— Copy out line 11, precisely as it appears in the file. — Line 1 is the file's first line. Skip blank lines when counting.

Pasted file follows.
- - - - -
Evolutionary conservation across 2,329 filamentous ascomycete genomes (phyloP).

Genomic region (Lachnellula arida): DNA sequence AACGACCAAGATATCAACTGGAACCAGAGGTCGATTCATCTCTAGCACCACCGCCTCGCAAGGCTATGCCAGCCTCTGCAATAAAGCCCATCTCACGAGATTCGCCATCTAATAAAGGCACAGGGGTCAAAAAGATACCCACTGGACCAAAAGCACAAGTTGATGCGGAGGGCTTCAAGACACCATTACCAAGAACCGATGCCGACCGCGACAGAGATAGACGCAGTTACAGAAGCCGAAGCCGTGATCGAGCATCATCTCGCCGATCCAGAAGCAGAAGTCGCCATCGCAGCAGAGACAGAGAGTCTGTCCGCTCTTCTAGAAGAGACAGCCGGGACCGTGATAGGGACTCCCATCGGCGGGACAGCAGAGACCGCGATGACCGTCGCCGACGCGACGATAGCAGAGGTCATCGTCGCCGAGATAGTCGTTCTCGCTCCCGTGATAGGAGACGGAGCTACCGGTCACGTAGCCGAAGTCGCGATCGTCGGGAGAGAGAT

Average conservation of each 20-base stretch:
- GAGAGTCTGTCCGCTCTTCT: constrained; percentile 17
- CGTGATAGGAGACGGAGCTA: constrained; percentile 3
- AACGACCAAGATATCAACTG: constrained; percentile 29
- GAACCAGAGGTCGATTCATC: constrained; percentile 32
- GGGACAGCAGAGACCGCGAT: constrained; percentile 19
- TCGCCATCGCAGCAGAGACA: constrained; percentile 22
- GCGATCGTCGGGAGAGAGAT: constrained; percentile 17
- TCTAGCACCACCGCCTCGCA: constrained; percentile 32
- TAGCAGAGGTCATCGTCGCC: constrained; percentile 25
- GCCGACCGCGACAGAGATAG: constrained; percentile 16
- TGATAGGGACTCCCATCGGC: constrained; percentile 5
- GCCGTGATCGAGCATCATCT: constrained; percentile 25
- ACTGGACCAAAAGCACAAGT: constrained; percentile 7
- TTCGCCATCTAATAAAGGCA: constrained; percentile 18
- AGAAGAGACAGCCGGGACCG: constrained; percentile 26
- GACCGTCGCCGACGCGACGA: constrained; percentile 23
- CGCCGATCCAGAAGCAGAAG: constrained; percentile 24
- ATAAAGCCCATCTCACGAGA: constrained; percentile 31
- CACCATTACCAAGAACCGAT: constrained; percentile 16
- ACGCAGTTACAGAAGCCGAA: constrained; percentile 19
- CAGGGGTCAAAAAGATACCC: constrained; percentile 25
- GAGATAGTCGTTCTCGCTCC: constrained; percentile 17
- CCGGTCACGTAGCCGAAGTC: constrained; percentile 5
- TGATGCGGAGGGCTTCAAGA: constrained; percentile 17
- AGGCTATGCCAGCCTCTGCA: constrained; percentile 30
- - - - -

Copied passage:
- TCTAGCACCACCGCCTCGCA: constrained; percentile 32